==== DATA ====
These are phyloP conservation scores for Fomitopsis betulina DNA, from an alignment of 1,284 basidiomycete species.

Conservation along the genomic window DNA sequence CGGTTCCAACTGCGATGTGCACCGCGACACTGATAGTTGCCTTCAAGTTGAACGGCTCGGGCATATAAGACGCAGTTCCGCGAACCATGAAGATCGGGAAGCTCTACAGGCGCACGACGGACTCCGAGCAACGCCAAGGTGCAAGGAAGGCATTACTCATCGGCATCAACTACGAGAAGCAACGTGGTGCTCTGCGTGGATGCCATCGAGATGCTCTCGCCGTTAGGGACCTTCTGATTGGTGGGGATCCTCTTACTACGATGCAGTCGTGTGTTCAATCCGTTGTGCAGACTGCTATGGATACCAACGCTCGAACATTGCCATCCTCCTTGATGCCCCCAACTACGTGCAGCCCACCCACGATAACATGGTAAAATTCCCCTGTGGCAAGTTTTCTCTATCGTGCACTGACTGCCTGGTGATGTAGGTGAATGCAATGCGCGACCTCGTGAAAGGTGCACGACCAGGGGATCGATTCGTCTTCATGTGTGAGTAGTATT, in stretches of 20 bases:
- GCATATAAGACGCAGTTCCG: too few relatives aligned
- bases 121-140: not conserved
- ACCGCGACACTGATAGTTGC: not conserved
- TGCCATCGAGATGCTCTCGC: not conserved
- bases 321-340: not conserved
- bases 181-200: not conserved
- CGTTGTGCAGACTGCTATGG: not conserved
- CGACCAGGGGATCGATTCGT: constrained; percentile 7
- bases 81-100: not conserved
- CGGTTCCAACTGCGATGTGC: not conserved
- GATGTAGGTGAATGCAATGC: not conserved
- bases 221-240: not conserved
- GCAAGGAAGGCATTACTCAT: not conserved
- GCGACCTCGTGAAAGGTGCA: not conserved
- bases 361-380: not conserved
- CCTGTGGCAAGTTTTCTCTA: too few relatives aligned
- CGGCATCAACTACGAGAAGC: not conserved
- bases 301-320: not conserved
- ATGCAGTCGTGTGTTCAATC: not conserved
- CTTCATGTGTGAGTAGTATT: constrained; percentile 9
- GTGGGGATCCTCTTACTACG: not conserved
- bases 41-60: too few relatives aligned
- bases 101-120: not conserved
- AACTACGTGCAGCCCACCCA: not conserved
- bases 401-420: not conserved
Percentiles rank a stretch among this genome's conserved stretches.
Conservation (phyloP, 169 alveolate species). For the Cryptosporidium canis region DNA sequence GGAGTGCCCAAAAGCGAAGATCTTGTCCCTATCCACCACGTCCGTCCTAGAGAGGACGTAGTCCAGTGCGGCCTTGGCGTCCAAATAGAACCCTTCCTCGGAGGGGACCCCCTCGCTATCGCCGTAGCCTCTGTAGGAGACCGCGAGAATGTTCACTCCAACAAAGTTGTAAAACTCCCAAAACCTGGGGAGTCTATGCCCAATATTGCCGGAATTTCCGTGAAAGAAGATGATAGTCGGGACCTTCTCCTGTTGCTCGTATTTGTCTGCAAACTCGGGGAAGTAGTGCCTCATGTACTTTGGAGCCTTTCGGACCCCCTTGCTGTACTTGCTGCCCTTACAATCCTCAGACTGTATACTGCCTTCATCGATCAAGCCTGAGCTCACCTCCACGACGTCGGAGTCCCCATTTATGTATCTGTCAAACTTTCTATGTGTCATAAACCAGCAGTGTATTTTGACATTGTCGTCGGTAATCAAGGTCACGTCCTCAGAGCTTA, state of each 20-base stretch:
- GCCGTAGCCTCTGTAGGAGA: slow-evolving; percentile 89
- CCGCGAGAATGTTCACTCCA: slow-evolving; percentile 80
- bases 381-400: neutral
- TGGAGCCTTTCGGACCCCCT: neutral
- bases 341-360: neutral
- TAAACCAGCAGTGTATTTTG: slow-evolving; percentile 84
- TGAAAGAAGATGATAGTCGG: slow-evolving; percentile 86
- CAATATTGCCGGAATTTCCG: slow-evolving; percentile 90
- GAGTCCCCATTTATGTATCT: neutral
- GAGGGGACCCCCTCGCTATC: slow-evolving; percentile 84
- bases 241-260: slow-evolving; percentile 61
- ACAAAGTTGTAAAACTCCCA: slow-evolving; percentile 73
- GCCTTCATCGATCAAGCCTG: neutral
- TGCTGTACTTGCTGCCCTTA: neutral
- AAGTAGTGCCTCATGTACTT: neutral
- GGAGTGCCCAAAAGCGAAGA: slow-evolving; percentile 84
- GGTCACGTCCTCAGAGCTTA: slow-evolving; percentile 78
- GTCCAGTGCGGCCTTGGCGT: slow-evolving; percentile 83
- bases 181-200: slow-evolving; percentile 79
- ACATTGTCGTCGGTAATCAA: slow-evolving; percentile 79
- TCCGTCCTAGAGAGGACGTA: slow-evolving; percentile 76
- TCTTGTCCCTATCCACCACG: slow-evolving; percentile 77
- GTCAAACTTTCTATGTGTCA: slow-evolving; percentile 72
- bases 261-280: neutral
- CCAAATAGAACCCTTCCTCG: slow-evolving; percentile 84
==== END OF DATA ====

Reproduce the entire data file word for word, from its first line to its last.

These are phyloP conservation scores for Fomitopsis betulina DNA, from an alignment of 1,284 basidiomycete species.

Conservation along the genomic window DNA sequence CGGTTCCAACTGCGATGTGCACCGCGACACTGATAGTTGCCTTCAAGTTGAACGGCTCGGGCATATAAGACGCAGTTCCGCGAACCATGAAGATCGGGAAGCTCTACAGGCGCACGACGGACTCCGAGCAACGCCAAGGTGCAAGGAAGGCATTACTCATCGGCATCAACTACGAGAAGCAACGTGGTGCTCTGCGTGGATGCCATCGAGATGCTCTCGCCGTTAGGGACCTTCTGATTGGTGGGGATCCTCTTACTACGATGCAGTCGTGTGTTCAATCCGTTGTGCAGACTGCTATGGATACCAACGCTCGAACATTGCCATCCTCCTTGATGCCCCCAACTACGTGCAGCCCACCCACGATAACATGGTAAAATTCCCCTGTGGCAAGTTTTCTCTATCGTGCACTGACTGCCTGGTGATGTAGGTGAATGCAATGCGCGACCTCGTGAAAGGTGCACGACCAGGGGATCGATTCGTCTTCATGTGTGAGTAGTATT, in stretches of 20 bases:
- GCATATAAGACGCAGTTCCG: too few relatives aligned
- bases 121-140: not conserved
- ACCGCGACACTGATAGTTGC: not conserved
- TGCCATCGAGATGCTCTCGC: not conserved
- bases 321-340: not conserved
- bases 181-200: not conserved
- CGTTGTGCAGACTGCTATGG: not conserved
- CGACCAGGGGATCGATTCGT: constrained; percentile 7
- bases 81-100: not conserved
- CGGTTCCAACTGCGATGTGC: not conserved
- GATGTAGGTGAATGCAATGC: not conserved
- bases 221-240: not conserved
- GCAAGGAAGGCATTACTCAT: not conserved
- GCGACCTCGTGAAAGGTGCA: not conserved
- bases 361-380: not conserved
- CCTGTGGCAAGTTTTCTCTA: too few relatives aligned
- CGGCATCAACTACGAGAAGC: not conserved
- bases 301-320: not conserved
- ATGCAGTCGTGTGTTCAATC: not conserved
- CTTCATGTGTGAGTAGTATT: constrained; percentile 9
- GTGGGGATCCTCTTACTACG: not conserved
- bases 41-60: too few relatives aligned
- bases 101-120: not conserved
- AACTACGTGCAGCCCACCCA: not conserved
- bases 401-420: not conserved
Percentiles rank a stretch among this genome's conserved stretches.
Conservation (phyloP, 169 alveolate species). For the Cryptosporidium canis region DNA sequence GGAGTGCCCAAAAGCGAAGATCTTGTCCCTATCCACCACGTCCGTCCTAGAGAGGACGTAGTCCAGTGCGGCCTTGGCGTCCAAATAGAACCCTTCCTCGGAGGGGACCCCCTCGCTATCGCCGTAGCCTCTGTAGGAGACCGCGAGAATGTTCACTCCAACAAAGTTGTAAAACTCCCAAAACCTGGGGAGTCTATGCCCAATATTGCCGGAATTTCCGTGAAAGAAGATGATAGTCGGGACCTTCTCCTGTTGCTCGTATTTGTCTGCAAACTCGGGGAAGTAGTGCCTCATGTACTTTGGAGCCTTTCGGACCCCCTTGCTGTACTTGCTGCCCTTACAATCCTCAGACTGTATACTGCCTTCATCGATCAAGCCTGAGCTCACCTCCACGACGTCGGAGTCCCCATTTATGTATCTGTCAAACTTTCTATGTGTCATAAACCAGCAGTGTATTTTGACATTGTCGTCGGTAATCAAGGTCACGTCCTCAGAGCTTA, state of each 20-base stretch:
- GCCGTAGCCTCTGTAGGAGA: slow-evolving; percentile 89
- CCGCGAGAATGTTCACTCCA: slow-evolving; percentile 80
- bases 381-400: neutral
- TGGAGCCTTTCGGACCCCCT: neutral
- bases 341-360: neutral
- TAAACCAGCAGTGTATTTTG: slow-evolving; percentile 84
- TGAAAGAAGATGATAGTCGG: slow-evolving; percentile 86
- CAATATTGCCGGAATTTCCG: slow-evolving; percentile 90
- GAGTCCCCATTTATGTATCT: neutral
- GAGGGGACCCCCTCGCTATC: slow-evolving; percentile 84
- bases 241-260: slow-evolving; percentile 61
- ACAAAGTTGTAAAACTCCCA: slow-evolving; percentile 73
- GCCTTCATCGATCAAGCCTG: neutral
- TGCTGTACTTGCTGCCCTTA: neutral
- AAGTAGTGCCTCATGTACTT: neutral
- GGAGTGCCCAAAAGCGAAGA: slow-evolving; percentile 84
- GGTCACGTCCTCAGAGCTTA: slow-evolving; percentile 78
- GTCCAGTGCGGCCTTGGCGT: slow-evolving; percentile 83
- bases 181-200: slow-evolving; percentile 79
- ACATTGTCGTCGGTAATCAA: slow-evolving; percentile 79
- TCCGTCCTAGAGAGGACGTA: slow-evolving; percentile 76
- TCTTGTCCCTATCCACCACG: slow-evolving; percentile 77
- GTCAAACTTTCTATGTGTCA: slow-evolving; percentile 72
- bases 261-280: neutral
- CCAAATAGAACCCTTCCTCG: slow-evolving; percentile 84